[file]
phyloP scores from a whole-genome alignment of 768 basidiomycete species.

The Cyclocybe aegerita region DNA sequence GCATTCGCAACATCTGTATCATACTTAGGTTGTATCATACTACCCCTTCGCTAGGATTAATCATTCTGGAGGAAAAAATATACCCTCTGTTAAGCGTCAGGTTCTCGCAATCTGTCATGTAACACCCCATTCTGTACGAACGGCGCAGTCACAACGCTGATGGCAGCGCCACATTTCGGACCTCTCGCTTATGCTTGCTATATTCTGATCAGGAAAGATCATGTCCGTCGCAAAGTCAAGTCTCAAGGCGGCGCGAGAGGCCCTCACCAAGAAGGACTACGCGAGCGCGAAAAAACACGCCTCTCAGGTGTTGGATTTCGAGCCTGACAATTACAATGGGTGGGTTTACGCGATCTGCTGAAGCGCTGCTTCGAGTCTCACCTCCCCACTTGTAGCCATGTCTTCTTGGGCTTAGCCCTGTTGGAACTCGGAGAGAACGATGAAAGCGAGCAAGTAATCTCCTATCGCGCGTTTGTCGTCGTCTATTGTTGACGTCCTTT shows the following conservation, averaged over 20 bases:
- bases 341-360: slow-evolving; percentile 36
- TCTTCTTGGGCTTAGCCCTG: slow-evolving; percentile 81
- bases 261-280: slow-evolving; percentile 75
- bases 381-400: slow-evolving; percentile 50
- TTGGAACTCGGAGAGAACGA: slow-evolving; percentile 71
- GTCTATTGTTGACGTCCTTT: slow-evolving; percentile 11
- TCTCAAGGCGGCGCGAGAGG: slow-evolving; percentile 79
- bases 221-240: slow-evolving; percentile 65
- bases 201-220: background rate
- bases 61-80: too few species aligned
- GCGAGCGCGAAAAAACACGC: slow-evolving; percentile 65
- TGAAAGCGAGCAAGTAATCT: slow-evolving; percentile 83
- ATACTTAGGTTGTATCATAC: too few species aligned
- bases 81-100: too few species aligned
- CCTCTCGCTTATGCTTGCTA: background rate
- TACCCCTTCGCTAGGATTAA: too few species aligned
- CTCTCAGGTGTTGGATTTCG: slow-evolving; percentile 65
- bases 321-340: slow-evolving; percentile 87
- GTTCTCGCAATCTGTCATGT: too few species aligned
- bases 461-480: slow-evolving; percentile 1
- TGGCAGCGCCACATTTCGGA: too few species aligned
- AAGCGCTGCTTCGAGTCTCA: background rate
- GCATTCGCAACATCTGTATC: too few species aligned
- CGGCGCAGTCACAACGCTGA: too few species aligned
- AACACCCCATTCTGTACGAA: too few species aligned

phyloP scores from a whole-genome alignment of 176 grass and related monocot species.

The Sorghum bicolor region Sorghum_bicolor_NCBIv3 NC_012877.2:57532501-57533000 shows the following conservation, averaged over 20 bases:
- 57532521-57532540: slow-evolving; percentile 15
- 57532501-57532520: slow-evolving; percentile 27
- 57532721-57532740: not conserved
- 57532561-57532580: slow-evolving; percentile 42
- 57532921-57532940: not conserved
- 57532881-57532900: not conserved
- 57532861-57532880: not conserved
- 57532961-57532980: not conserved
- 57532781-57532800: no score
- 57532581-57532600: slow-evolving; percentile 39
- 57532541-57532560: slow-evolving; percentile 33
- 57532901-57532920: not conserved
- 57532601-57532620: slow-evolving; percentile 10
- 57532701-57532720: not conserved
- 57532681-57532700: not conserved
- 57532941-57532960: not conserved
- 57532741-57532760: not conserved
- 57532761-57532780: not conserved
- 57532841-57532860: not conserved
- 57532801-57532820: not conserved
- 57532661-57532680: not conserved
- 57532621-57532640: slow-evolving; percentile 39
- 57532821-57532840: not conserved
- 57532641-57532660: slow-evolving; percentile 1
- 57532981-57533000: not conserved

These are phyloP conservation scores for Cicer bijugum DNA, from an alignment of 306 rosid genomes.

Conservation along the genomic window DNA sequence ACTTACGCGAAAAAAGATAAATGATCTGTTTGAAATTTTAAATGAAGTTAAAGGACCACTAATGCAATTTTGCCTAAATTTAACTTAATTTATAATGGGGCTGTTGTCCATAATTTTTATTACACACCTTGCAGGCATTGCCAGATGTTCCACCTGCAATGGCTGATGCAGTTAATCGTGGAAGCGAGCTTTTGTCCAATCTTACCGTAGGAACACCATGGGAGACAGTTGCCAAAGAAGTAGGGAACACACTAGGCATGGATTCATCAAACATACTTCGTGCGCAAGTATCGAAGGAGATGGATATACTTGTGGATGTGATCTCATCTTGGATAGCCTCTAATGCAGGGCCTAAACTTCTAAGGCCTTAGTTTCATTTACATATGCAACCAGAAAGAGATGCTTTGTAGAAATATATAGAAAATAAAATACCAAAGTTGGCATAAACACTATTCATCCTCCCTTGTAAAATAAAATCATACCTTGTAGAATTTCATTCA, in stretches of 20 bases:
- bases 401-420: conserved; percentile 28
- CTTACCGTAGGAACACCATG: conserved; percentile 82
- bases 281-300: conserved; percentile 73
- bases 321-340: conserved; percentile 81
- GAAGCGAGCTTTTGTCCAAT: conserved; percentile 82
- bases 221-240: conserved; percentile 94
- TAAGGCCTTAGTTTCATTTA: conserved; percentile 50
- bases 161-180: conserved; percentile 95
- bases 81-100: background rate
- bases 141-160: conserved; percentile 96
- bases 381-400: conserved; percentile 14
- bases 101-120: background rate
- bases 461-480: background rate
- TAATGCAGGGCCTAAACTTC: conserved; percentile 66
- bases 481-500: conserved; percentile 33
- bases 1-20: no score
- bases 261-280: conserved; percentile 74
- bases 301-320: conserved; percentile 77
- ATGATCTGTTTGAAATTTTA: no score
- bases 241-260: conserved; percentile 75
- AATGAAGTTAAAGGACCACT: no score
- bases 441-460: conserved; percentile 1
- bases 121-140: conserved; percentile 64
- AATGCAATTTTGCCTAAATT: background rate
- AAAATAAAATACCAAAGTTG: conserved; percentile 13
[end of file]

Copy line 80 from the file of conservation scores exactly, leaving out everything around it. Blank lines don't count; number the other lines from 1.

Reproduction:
- AATGCAATTTTGCCTAAATT: background rate